Dolphin sex isn’t just about babies


World-first examination of dolphin genitalia suggests copulation is as much about bonding as babies. Andrew Masterson reports.


A computer reconstruction of the clitoris of bottlenose dolphin.

Dara Orbach, Mount Holyoke College

World-first examinations of the dolphin clitorises suggest that sex may be a pleasurable exercise for the marine mammal, and thus an important social bonding behaviour.

Dolphins, including the bottlenose (Tursiops truncates) are members of a small group of mammals that are known to copulate year-round, including during periods when conception is impossible.

In other members of this select band – such as humans and bonobos – the behaviour has long been recognised as having strong social relevance, and a purpose that goes way beyond simple procreation.

Now, researchers led by Dara Orbach from Mount Holyoke College in the US, say it appears that dolphin sex may serve a very similar role.

The conclusion comes after a detailed study of the gross and microscopic structure of a number of bottlenose dolphin clitorises. The organs were collected from 11 deceased specimens found by the US National Marine Fisheries Service.

Orbach and colleagues found that a dolphin clitoris has a tissue structure that is likely to expand when stimulated, and also contains bundles of nerves that suggest high levels of sensitivity.World-first examinations of the dolphin clitorises suggest that sex may be a pleasurable exercise for the marine mammal, and thus an important social bonding behaviour.

Dolphins, including the bottlenose (Tursiops truncates) are members of a small group of mammals that are known to copulate year-round, including during periods when conception is impossible.

In other members of this select band – such as humans and bonobos – the behaviour has long been recognised as having strong social relevance, and a purpose that goes way beyond simple procreation.

Now, researchers led by Dara Orbach from Mount Holyoke College in the US, say it appears that dolphin sex may serve a very similar role.

The conclusion comes after a detailed study of the gross and microscopic structure of a number of bottlenose dolphin clitorises. The organs were collected from 11 deceased specimens found by the US National Marine Fisheries Service.

Orbach and colleagues found that a dolphin clitoris has a tissue structure that is likely to expand when stimulated, and also contains bundles of nerves that suggest high levels of sensitivity.

“In dolphins, the clitoris is positioned at the entrance of the vaginal opening and in direct contact with the penis during copulation, unlike the external position of the clitoris in humans,” says Orbach.

“The location of the clitoris near the vaginal opening indicates it can potentially be easily stimulated during copulation.”

Orbach presented her team’s findings over the weekend at the annual meeting of the American Association of Anatomists, held in Orlando, Florida, in the US. A journal paper is in the works.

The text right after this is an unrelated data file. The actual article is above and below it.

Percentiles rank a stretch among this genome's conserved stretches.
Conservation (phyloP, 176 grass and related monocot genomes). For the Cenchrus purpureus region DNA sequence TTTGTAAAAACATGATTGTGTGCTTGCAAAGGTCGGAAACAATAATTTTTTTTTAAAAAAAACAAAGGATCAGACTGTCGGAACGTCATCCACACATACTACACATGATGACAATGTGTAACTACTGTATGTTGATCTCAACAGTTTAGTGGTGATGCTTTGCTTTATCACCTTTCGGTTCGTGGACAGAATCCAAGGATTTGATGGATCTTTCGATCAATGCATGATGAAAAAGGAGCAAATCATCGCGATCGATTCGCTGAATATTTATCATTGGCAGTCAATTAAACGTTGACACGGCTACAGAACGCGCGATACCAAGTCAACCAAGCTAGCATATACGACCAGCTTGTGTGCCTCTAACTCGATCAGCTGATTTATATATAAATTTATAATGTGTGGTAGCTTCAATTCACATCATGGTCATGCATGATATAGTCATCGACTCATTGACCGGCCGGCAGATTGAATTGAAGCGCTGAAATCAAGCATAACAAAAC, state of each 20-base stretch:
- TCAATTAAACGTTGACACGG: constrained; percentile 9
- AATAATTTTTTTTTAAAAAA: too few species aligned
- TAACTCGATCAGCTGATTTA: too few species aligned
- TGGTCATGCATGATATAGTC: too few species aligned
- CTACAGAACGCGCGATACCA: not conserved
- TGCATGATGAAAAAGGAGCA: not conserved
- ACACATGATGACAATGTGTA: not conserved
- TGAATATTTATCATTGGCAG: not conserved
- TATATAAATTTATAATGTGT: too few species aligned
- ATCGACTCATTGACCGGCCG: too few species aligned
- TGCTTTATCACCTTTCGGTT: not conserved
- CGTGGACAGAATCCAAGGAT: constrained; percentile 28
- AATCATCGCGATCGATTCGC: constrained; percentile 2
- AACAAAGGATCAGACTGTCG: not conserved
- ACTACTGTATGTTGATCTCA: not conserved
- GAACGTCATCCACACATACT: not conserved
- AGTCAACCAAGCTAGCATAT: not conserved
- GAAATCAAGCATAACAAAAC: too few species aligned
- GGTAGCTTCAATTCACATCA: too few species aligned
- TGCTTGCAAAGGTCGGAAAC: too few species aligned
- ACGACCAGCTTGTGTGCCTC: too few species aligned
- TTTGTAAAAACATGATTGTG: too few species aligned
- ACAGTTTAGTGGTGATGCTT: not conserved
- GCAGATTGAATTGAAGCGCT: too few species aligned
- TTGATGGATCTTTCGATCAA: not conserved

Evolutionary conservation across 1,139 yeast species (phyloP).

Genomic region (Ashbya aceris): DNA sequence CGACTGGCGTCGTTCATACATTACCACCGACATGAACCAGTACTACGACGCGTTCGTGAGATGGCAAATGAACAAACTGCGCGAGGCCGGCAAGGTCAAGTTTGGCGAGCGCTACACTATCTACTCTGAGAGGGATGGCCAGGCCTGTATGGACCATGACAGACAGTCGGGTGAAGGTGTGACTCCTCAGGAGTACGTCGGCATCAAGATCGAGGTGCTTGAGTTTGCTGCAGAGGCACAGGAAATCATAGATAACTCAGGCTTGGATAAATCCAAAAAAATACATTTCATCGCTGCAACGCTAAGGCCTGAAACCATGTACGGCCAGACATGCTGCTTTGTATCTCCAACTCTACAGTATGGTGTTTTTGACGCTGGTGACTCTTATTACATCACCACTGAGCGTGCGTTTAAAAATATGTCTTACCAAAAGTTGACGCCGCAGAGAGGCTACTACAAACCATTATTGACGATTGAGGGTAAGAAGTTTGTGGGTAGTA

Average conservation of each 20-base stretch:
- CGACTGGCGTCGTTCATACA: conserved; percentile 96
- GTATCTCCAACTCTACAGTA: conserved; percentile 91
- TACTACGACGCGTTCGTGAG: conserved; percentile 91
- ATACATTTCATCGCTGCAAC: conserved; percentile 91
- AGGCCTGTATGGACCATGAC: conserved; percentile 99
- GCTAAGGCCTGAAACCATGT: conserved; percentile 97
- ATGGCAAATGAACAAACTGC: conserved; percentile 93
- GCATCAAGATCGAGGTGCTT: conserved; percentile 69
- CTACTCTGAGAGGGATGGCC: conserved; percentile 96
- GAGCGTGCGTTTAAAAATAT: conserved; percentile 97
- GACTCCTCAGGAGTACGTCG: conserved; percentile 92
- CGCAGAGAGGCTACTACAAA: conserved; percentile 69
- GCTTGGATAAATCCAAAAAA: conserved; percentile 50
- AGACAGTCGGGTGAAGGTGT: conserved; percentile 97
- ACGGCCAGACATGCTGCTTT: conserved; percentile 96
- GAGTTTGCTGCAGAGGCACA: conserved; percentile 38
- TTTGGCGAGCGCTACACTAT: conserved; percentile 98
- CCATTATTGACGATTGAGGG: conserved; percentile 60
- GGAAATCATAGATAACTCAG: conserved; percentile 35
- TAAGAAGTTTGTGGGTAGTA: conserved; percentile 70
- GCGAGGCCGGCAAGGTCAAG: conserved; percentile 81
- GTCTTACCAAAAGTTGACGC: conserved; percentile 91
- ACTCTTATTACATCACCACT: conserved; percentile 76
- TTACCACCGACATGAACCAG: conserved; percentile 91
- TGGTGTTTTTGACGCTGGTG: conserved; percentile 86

And while dolphin sex organs might seem like a recondite and perhaps frivolous choice of research topic, Orbach is quick to point out that it has serious implications for the whole field of zoology.

“Very little is known about female reproductive morphology in most wild vertebrate species,” she says.

“This research provides a comparative framework to explore other functions of sex that may not be unique to humans. We are on the precipice of a deeper understanding of the relationship between form and function of genitalia.”

“In dolphins, the clitoris is positioned at the entrance of the vaginal opening and in direct contact with the penis during copulation, unlike the external position of the clitoris in humans,” says Orbach.

“The location of the clitoris near the vaginal opening indicates it can potentially be easily stimulated during copulation.”

Orbach presented her team’s findings over the weekend at the annual meeting of the American Association of Anatomists, held in Orlando, Florida, in the US. A journal paper is in the works.

And while dolphin sex organs might seem like a recondite and perhaps frivolous choice of research topic, Orbach is quick to point out that it has serious implications for the whole field of zoology.

“Very little is known about female reproductive morphology in most wild vertebrate species,” she says.

“This research provides a comparative framework to explore other functions of sex that may not be unique to humans. We are on the precipice of a deeper understanding of the relationship between form and function of genitalia.”

  1. https://plan.core-apps.com/eb2019/abstract/fc3c5a76-2dab-4997-af46-25f331877a19
  2. https://www.anatomy.org/
  3. https://plan.core-apps.com/eb2019/abstract/fc3c5a76-2dab-4997-af46-25f331877a19
  4. https://www.anatomy.org/
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